Parks College Parachute Research Group

Airtec GmbH Cypres AAD Power Consumption


Investigator: Gary Peek


Background:

Much has been said and many questions have been asked related to Airtec's implied policy in advertisements that tell you to "turn it on (the Cypres) and forget it." Most of us are used to turning off electrical devices when they are not being used, so it is hard for us to take the advice of those suggesting that we do otherwise.

Actually, the Cypres manual does not say that, and even mentions several situations where you would definitely want to turn it off and then back on again to re-calibrate it. What the manual does say is that the battery life was taken into consideration when the Cypress was designed and that it can easily accommodate situations like having to power-cycle the Cypres to re-calibrate it.

Many people have speculated as to the desirability of turning off their Cypres AAD after use specifically to save battery power, rather than letting the Cypres turn itself off hours later. I, too, had speculated about this, but without knowing how much battery power was being used by a Cypres in different situations, any conclusion formed by my speculation would be faulty.

Tests Performed:

I was curious enough about how much current the Cypres used that when my Cypres was due for battery replacement and the battery connections were easily accessible, I did a series of current measurements.

I used a small "altitude chamber" combined with a hand operated pump to remove air from the chamber and simulate increased altitudes. Naturally, if I had increased the equivalent altitude in the chamber to the point where the Cypres armed itself, and then something failed on my test setup which caused a rapid re-pressurization of the chamber, the Cypres would have fired and the experiment would have cost me the price of a loop cutter assembly, therefore, I increased the equivalent altitude in the chamber only enough to see the effect of increasing altitude, and did not do a complete test of the Cypres operation.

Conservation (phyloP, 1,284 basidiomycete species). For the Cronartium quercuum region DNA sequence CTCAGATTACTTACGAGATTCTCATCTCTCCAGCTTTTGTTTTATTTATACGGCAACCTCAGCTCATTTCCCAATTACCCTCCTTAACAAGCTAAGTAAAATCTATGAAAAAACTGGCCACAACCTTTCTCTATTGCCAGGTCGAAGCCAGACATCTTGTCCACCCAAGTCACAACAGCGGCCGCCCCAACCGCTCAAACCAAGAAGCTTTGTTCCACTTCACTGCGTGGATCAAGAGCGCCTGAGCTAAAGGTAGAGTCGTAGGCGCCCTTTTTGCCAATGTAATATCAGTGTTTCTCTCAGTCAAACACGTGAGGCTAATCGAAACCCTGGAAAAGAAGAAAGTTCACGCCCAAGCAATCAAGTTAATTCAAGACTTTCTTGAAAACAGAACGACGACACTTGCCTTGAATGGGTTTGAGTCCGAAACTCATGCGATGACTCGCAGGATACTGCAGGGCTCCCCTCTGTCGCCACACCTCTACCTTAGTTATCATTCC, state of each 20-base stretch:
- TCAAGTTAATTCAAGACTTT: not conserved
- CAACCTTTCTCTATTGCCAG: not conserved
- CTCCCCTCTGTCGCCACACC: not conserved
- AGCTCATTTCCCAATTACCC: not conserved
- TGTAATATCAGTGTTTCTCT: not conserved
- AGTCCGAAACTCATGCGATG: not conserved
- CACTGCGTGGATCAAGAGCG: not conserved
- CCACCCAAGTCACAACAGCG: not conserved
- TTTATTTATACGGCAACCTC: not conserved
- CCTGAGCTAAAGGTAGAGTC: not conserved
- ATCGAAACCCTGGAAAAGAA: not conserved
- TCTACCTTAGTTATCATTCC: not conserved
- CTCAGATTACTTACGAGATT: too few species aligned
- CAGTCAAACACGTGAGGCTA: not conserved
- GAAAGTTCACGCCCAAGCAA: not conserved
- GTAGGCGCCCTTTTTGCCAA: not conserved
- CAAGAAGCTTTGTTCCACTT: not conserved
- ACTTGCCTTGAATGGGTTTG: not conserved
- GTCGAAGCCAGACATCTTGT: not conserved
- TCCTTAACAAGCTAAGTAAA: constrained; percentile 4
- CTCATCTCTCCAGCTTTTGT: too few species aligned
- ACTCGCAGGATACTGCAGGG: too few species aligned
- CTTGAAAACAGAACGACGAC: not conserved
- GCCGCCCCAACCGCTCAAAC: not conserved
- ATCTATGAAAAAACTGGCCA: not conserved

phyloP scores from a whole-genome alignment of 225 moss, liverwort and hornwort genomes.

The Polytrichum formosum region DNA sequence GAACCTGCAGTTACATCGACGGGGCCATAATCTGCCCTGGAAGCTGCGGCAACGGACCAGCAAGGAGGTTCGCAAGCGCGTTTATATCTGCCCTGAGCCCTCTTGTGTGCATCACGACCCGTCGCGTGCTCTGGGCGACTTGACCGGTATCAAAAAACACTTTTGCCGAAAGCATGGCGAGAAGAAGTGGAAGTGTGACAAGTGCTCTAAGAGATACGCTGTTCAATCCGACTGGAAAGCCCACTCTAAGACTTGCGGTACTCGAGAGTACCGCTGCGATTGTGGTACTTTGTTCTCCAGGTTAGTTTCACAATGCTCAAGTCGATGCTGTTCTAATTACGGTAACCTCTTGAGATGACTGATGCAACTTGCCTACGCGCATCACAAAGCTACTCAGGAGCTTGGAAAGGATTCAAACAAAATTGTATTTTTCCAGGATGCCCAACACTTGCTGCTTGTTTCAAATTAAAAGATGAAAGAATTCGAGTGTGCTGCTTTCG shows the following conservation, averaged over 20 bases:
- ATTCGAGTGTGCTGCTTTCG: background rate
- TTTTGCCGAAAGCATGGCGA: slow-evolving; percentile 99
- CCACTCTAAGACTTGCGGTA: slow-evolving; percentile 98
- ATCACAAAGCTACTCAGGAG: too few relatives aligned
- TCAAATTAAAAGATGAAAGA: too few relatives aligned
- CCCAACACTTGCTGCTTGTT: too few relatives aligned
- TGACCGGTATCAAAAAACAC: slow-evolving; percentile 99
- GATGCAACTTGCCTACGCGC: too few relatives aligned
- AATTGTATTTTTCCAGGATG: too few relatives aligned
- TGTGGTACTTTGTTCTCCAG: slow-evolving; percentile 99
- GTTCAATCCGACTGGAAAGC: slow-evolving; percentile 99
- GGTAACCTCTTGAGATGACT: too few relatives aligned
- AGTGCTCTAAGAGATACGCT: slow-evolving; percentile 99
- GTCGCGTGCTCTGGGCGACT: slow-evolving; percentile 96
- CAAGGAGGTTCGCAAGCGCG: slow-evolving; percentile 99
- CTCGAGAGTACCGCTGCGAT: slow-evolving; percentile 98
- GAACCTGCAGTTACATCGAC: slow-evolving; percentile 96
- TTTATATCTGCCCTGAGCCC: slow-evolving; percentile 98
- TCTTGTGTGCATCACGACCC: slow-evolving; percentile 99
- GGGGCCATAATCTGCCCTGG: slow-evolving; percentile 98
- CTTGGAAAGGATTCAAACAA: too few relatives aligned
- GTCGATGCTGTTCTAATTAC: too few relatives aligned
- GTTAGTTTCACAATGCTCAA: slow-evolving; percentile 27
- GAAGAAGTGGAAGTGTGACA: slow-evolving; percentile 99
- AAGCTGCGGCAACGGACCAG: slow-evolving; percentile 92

Disclaimer:
These values are from only one unit, at one particular time, and in one particular test situation, and may not reflect the current consumption of Cypres AAD's in general. Furthermore, these measurements are provided only as general information for the curious, and are not to suggest to anyone how to operate their Cypres AAD or when to turn it on or off.

If in doubt about how to operate your Cypres, read the manual!




Test results:

Special note: When my Cypres was calibrating just before the tests, the display paused at 6280 (meaning 6.28 volts), but with the ammeter connected it paused at 5840. I do not have any explanation of why this occurred other than the voltage drop caused by the wires I used to make the measurements.

Key:
mA = milliampere = 1 thousandth of an amp
uA = microampere = 1 millionth of an amp
(Both are quite small of course, but not insignificant when
talking about a device that operates for 2 years on batteries.)

Battery connected but Cypres off           1.7uA
(Cypres switched off)

Button pushed                              7.6mA
(as when switching on or off)

LED (light) on                            13.5mA
(during the switching on or off process)

During calibration                        6-13mA
(when the display is counting down)

After calibration completed (initially)   0.23mA

Cypres on but at rest                     0.23mA, increasing to 6.5mA
(as in the time between jumps)            for 3 seconds every 30 seconds
                                          (to check for altitude change)

Cypres undergoing an increasing altitude   6.5mA
(as in a climbing aircraft)





For questions or comments about this study contact Gary Peek at peek@pcprg.com

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